Local government employees who have attended one of our workshops on disaster preparedness have probably heard the term “essential records” before. Unexplained, however, the term can be a little unclear. Other publications have used the terms “vital records” or “business-critical records” to describe these same records.
What are essential records? Simply put, they’re the records that are the most necessary for you to have during a time of emergency. Important historical records like minutes, charters, and other “founding documents” are certainly essential to preserve from a disaster. But not all essential records are permanent records.
Non-permanent essential records are those records that are necessary to ensure continuity of operations within your agency: payroll, personnel, case files, loans, accounts receivable, and others. As government agencies you will also have to consider which records will be most necessary to citizens trying to find their footing after a major disaster.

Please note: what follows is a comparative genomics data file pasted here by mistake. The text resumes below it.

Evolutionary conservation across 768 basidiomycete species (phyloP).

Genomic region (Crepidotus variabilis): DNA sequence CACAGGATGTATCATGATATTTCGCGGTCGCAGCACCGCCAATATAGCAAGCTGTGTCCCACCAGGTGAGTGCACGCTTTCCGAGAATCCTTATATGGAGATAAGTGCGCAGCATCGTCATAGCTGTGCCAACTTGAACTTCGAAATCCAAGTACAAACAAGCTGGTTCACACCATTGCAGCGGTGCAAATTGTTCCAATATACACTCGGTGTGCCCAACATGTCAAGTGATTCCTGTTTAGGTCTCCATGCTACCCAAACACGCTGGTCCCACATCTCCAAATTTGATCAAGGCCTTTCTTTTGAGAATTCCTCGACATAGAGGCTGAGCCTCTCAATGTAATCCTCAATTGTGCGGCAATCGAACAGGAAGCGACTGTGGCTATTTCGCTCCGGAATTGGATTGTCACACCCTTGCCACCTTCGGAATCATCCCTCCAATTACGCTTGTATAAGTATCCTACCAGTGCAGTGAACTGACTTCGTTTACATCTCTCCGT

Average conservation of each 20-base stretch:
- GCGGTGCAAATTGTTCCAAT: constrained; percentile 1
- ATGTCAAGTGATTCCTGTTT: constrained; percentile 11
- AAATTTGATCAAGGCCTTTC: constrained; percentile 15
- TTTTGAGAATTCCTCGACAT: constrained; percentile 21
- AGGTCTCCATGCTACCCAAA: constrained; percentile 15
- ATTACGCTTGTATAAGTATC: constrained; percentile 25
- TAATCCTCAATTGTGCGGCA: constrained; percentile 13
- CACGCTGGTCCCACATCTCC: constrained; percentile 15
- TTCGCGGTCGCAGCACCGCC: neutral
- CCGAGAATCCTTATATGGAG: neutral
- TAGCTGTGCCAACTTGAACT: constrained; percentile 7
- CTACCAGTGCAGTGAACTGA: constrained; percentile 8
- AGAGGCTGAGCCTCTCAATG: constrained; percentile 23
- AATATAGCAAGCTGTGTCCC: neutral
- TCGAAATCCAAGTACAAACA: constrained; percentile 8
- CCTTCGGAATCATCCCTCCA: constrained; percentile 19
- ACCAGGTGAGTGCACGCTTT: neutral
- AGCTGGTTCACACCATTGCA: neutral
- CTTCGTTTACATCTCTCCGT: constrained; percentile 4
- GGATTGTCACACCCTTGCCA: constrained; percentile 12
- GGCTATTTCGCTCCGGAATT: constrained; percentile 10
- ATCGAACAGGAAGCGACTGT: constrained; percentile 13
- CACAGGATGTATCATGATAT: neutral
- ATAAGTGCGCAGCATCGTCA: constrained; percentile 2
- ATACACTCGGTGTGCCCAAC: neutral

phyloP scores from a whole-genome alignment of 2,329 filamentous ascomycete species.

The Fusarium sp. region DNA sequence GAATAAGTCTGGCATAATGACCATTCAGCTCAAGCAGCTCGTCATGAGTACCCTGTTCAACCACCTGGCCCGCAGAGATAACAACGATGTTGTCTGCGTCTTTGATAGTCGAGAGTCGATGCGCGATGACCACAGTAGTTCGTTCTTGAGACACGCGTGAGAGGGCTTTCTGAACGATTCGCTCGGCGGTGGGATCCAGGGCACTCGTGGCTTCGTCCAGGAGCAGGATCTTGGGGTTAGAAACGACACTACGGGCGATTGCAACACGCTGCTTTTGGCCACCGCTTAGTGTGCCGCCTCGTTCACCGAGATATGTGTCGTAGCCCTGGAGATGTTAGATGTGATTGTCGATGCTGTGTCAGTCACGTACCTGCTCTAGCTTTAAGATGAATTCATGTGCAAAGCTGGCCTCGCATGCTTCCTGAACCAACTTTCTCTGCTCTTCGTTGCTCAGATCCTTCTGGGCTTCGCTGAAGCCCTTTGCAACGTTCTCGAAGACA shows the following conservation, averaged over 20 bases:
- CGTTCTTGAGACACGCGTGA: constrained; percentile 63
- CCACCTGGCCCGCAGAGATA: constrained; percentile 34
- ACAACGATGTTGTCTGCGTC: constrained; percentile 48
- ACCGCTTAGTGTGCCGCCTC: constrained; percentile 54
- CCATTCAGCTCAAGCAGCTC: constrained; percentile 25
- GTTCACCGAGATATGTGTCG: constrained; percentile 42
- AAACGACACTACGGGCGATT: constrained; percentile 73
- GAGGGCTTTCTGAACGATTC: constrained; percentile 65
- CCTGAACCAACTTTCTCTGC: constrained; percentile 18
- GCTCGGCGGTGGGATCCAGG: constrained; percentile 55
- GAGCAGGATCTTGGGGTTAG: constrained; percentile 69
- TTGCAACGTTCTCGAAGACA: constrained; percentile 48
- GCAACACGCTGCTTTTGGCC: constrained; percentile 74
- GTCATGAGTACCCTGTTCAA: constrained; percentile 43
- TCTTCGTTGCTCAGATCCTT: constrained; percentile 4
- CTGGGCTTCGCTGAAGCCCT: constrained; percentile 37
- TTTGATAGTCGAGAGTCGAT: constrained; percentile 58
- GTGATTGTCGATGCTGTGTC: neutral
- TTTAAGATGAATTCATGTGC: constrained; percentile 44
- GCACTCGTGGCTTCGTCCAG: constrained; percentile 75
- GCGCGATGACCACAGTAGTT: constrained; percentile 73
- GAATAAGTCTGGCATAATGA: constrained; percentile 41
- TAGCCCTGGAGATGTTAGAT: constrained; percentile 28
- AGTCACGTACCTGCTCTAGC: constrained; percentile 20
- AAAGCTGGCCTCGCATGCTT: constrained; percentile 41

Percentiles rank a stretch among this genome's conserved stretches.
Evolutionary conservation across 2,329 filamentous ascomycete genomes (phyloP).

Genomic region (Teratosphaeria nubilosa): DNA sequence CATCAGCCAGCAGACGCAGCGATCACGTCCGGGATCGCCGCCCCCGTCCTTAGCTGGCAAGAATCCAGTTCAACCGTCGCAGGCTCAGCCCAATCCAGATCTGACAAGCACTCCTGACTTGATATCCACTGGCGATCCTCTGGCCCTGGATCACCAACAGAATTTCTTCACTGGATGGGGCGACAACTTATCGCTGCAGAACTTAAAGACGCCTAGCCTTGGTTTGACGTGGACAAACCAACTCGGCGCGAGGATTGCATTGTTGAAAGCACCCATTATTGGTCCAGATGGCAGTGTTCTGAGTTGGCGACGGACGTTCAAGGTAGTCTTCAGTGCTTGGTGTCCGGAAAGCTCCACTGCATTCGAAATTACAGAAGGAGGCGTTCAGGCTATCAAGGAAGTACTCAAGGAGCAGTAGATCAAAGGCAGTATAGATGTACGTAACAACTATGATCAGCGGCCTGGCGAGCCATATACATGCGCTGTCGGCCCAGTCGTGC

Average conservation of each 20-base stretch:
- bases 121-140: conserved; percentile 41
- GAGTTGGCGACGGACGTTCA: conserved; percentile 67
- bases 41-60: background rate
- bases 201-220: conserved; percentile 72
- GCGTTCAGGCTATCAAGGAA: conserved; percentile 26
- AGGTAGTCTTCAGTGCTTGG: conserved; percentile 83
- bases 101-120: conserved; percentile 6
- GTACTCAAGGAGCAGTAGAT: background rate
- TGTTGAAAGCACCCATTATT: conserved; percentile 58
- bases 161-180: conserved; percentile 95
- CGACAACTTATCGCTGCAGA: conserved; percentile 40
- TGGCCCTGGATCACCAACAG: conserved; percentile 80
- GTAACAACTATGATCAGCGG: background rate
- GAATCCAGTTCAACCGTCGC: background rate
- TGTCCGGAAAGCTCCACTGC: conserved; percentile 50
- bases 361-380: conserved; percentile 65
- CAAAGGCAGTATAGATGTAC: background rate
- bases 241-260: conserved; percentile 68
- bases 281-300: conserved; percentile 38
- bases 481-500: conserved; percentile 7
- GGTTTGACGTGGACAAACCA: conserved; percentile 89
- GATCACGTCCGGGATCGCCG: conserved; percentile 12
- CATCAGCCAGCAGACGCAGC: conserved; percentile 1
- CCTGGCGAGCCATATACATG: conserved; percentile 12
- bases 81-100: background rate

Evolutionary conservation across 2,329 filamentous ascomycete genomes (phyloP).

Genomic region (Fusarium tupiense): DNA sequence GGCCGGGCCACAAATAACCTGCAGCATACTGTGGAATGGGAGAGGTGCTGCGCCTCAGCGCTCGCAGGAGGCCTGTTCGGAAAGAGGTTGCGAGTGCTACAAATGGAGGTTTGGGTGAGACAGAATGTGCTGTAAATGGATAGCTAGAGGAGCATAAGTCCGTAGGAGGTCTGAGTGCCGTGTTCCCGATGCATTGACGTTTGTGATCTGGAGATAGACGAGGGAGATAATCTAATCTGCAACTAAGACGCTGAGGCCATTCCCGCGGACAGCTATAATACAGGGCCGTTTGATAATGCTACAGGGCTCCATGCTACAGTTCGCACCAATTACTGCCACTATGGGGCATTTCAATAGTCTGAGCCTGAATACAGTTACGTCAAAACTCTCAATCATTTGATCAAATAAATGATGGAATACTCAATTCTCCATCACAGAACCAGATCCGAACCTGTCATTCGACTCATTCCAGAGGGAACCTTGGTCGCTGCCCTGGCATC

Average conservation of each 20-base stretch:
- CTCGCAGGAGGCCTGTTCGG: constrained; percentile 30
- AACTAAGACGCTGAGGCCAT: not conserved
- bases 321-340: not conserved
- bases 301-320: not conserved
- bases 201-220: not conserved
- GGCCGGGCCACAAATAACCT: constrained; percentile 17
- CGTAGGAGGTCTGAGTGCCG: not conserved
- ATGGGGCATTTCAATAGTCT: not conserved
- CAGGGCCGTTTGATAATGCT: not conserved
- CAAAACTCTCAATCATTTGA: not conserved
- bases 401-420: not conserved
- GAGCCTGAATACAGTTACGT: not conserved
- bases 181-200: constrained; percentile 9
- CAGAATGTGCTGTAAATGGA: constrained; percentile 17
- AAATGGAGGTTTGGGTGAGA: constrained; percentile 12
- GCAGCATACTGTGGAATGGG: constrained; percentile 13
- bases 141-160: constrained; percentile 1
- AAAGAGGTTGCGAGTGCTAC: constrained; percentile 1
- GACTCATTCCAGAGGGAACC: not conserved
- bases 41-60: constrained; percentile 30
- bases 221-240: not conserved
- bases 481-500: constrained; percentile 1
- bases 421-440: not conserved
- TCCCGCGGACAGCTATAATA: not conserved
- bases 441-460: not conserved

Good disaster plans will have strategies to ensure the survival of essential records in case of an emergency. One of the best strategies is to keep duplicates of these records in off-site locations. Even if you don’t have a disaster plan in place, though, just knowing which of your records are essential, and where they are, will make you more prepared should an emergency situation–minor or major–arise.
One final example of an essential record: your disaster plan itself. If the only copy of your disaster plan is inaccessible because emergency professionals haven’t declared your building safe for entry yet, it won’t do you much good!
If you’d like more information on how to prepare your agency for emergency situations, please see Tom Vincent’s earlier post on disaster preparedness. In addition to the websites linked in his post, the Council of State Archivists and the North Carolina State Historical Records Advisory Board have some excellent resources on their websites, here, and here, respectively.